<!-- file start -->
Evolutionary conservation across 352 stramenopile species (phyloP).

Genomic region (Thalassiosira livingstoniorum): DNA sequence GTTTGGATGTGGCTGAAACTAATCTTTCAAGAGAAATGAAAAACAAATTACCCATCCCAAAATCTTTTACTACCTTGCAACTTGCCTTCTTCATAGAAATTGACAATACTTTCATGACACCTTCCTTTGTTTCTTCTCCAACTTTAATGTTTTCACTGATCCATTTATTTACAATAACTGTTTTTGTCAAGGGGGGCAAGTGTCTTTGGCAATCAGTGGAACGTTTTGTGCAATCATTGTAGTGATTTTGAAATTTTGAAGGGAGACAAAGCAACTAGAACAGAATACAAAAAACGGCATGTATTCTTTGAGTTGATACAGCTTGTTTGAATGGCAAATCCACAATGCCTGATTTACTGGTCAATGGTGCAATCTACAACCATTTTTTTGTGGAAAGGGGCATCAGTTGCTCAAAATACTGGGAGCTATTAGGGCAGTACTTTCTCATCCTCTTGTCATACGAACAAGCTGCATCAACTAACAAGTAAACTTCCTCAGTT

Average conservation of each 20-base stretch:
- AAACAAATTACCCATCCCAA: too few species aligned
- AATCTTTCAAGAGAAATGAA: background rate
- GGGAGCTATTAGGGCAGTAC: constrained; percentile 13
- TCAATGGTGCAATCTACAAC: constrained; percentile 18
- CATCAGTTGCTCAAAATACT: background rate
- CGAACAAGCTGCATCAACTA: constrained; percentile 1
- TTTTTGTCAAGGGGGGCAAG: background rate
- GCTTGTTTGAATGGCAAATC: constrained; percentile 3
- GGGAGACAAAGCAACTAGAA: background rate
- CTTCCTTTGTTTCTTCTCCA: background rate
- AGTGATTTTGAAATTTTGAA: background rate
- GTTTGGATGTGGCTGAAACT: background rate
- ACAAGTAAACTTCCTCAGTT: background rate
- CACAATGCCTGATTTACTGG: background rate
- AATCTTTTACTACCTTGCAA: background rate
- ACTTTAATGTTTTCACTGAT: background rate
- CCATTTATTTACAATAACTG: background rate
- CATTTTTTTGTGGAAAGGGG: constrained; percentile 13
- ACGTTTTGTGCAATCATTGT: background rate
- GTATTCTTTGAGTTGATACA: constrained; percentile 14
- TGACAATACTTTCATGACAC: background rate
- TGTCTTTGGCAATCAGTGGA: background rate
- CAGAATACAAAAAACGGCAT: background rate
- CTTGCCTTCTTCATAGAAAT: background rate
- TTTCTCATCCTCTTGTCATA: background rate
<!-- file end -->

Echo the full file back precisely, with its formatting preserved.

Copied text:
Evolutionary conservation across 352 stramenopile species (phyloP).

Genomic region (Thalassiosira livingstoniorum): DNA sequence GTTTGGATGTGGCTGAAACTAATCTTTCAAGAGAAATGAAAAACAAATTACCCATCCCAAAATCTTTTACTACCTTGCAACTTGCCTTCTTCATAGAAATTGACAATACTTTCATGACACCTTCCTTTGTTTCTTCTCCAACTTTAATGTTTTCACTGATCCATTTATTTACAATAACTGTTTTTGTCAAGGGGGGCAAGTGTCTTTGGCAATCAGTGGAACGTTTTGTGCAATCATTGTAGTGATTTTGAAATTTTGAAGGGAGACAAAGCAACTAGAACAGAATACAAAAAACGGCATGTATTCTTTGAGTTGATACAGCTTGTTTGAATGGCAAATCCACAATGCCTGATTTACTGGTCAATGGTGCAATCTACAACCATTTTTTTGTGGAAAGGGGCATCAGTTGCTCAAAATACTGGGAGCTATTAGGGCAGTACTTTCTCATCCTCTTGTCATACGAACAAGCTGCATCAACTAACAAGTAAACTTCCTCAGTT

Average conservation of each 20-base stretch:
- AAACAAATTACCCATCCCAA: too few species aligned
- AATCTTTCAAGAGAAATGAA: background rate
- GGGAGCTATTAGGGCAGTAC: constrained; percentile 13
- TCAATGGTGCAATCTACAAC: constrained; percentile 18
- CATCAGTTGCTCAAAATACT: background rate
- CGAACAAGCTGCATCAACTA: constrained; percentile 1
- TTTTTGTCAAGGGGGGCAAG: background rate
- GCTTGTTTGAATGGCAAATC: constrained; percentile 3
- GGGAGACAAAGCAACTAGAA: background rate
- CTTCCTTTGTTTCTTCTCCA: background rate
- AGTGATTTTGAAATTTTGAA: background rate
- GTTTGGATGTGGCTGAAACT: background rate
- ACAAGTAAACTTCCTCAGTT: background rate
- CACAATGCCTGATTTACTGG: background rate
- AATCTTTTACTACCTTGCAA: background rate
- ACTTTAATGTTTTCACTGAT: background rate
- CCATTTATTTACAATAACTG: background rate
- CATTTTTTTGTGGAAAGGGG: constrained; percentile 13
- ACGTTTTGTGCAATCATTGT: background rate
- GTATTCTTTGAGTTGATACA: constrained; percentile 14
- TGACAATACTTTCATGACAC: background rate
- TGTCTTTGGCAATCAGTGGA: background rate
- CAGAATACAAAAAACGGCAT: background rate
- CTTGCCTTCTTCATAGAAAT: background rate
- TTTCTCATCCTCTTGTCATA: background rate